Types and Mechanisms of Interference of Assays

Photometric Interferences

Many non-isotopic assay systems depend on photometric assessment to attain results. The wavelength of these assays would be according to the design of the assay. For instance, Emit® monitors the activity of the enzyme G6PD by the conversion of NAD enzyme to NADH. The reaction is absorbed at the wavelength 340nm. However, other compounds that get absorbed at similar wavelengths can interfere with the result accuracy. This mechanism was conducted by Wagner and Linder who proposed the interference of Emit® by using salicyclates. During the reaction at 340nm, other compounds such as mefenamic acid and metronidazole also produce absorbance, thereby causing invalid results. Similarly, in FPIA assays, compounds having fluoresce such as radiologic dyes can also cause interferences.

Activity Of Enzymes

In the immunoassays that utilize enzymatic activity to detect compounds, the physiochemical aspects can affect the enzymatic activity related to the assay reaction. Many enzymes have their pH according to the optimal activity, but variation of pH beyond the normal range can affect the performance of the assay. Even though urine samples have buffering potential to adapt to physiological changes, the addition of adulterants to the sample affect the pH of the urine significantly, hence affecting the usefulness of the assay test. Moreover, the presence of chemicals that can inhibit or corrupt the enzymes can critically influence the assay and produce interferences.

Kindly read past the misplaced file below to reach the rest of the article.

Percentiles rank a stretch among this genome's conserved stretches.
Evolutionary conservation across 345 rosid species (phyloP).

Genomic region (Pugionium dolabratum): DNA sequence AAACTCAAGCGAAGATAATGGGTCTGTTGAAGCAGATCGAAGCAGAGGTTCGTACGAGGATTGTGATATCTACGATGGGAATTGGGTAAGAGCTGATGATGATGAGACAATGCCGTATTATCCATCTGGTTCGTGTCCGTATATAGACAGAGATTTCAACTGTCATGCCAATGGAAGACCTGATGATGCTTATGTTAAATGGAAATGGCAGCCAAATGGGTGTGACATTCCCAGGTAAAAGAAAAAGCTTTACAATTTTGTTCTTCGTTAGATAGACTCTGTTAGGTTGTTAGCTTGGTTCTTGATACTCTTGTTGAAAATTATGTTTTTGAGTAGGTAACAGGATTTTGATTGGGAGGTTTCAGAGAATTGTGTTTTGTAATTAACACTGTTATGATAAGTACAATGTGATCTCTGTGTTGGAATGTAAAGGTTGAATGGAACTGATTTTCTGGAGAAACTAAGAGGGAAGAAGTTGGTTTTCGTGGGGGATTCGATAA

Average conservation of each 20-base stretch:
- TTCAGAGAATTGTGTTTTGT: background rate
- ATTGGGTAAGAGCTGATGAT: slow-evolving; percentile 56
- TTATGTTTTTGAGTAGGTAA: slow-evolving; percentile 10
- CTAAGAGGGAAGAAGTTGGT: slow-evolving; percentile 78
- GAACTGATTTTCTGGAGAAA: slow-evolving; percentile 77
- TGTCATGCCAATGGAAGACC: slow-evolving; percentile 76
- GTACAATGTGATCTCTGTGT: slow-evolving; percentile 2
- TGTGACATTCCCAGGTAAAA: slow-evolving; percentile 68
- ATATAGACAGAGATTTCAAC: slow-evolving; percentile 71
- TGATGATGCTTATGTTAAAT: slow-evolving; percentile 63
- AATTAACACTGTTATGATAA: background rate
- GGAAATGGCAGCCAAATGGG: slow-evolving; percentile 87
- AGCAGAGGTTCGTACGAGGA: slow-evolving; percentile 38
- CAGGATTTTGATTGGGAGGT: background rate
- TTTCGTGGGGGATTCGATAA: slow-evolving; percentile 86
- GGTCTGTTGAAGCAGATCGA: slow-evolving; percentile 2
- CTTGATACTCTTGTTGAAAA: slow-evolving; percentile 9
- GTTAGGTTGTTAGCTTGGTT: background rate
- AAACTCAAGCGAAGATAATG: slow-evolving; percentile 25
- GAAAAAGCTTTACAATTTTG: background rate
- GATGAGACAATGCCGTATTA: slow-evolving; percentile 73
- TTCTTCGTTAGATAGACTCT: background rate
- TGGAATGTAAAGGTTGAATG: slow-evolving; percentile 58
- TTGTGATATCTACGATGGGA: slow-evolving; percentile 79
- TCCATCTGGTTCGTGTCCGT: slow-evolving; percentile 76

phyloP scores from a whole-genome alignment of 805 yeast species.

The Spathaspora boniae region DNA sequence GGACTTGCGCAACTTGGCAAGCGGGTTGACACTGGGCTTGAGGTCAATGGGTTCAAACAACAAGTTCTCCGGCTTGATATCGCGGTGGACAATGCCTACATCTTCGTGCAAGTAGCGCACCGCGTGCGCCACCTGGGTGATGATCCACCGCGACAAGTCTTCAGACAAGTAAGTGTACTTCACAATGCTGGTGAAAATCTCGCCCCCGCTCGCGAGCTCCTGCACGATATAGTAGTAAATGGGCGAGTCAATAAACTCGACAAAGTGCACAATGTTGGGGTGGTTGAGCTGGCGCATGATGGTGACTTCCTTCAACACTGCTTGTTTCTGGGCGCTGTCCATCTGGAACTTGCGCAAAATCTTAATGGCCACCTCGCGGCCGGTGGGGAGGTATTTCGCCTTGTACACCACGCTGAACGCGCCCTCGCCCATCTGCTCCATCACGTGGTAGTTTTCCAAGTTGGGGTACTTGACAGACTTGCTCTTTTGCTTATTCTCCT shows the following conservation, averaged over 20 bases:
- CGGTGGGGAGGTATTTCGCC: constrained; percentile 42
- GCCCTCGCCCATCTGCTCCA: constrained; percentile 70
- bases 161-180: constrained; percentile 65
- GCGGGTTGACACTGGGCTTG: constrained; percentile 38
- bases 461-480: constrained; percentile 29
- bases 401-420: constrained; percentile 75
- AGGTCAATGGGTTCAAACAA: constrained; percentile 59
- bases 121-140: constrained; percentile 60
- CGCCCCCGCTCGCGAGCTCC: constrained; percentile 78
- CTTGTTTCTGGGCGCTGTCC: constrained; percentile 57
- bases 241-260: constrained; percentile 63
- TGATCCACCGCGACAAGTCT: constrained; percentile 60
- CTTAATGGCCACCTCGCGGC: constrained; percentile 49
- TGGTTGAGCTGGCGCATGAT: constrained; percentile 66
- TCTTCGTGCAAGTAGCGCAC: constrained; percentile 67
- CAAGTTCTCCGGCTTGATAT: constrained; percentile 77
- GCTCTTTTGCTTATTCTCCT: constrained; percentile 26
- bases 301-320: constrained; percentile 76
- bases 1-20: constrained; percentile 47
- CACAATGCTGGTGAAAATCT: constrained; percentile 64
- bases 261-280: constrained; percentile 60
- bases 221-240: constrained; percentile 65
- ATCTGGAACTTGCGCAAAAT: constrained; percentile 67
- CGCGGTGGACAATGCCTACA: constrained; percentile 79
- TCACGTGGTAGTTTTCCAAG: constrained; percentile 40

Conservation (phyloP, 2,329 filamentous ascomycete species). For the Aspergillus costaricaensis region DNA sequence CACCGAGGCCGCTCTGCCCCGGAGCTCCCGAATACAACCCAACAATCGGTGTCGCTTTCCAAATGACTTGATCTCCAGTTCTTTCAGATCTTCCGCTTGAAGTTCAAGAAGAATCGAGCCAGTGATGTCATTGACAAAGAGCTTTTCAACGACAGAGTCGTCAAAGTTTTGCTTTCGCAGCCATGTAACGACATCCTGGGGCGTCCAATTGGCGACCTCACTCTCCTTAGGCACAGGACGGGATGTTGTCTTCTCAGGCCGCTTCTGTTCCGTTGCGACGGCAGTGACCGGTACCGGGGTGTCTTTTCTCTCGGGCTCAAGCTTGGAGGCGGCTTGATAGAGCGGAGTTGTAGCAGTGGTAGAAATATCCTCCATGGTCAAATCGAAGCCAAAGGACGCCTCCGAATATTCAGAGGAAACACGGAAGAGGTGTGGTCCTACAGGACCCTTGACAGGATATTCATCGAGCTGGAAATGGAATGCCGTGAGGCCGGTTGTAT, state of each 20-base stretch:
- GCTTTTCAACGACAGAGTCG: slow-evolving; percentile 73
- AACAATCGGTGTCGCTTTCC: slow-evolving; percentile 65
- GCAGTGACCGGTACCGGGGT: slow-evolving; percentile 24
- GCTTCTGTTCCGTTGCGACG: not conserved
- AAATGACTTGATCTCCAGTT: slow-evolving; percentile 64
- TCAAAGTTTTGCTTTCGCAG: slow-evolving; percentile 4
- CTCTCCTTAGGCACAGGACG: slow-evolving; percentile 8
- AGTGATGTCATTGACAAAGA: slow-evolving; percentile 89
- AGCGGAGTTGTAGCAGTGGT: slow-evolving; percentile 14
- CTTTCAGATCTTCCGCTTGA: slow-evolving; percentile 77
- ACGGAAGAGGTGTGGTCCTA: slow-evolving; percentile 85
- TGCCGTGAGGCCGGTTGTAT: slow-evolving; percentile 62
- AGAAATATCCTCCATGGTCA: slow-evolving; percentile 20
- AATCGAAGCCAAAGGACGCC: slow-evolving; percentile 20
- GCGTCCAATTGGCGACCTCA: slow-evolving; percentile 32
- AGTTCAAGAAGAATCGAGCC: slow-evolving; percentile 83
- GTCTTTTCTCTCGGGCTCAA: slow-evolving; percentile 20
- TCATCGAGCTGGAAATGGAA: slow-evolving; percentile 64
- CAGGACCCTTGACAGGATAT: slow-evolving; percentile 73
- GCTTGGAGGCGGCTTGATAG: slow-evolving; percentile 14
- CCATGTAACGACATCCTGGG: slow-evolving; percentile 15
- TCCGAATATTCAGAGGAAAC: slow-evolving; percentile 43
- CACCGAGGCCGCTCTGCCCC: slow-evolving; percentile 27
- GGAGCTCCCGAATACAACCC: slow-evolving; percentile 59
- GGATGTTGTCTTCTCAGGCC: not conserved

Antigen-Antibody Binding Behavior

There is an utmost importance of antibodies whenever any interaction in an immunoassay is concerned. This is so because immunoassays depend on the reaction between antigens and antibodies which leads to quantifiable results. The binding of antigen and antibody takes place due to the following basic forces between the molecules: hydrophobic interactions, van der Waal-London’s dipole bonds and ionic coulombic bonds. The binding activity can be disturbed by major changes in the pH level, viscosity of the specimen, ionic strength and other factors that affect the affinity of the site of binding. To check this phenomenon, high concentrations of chemicals such as sodium chloride, sodium hypochlorite, sodium bicarbonate and hydrogen peroxide were added to urine sample to observe their effect on the performance of the immunoassay reagent.

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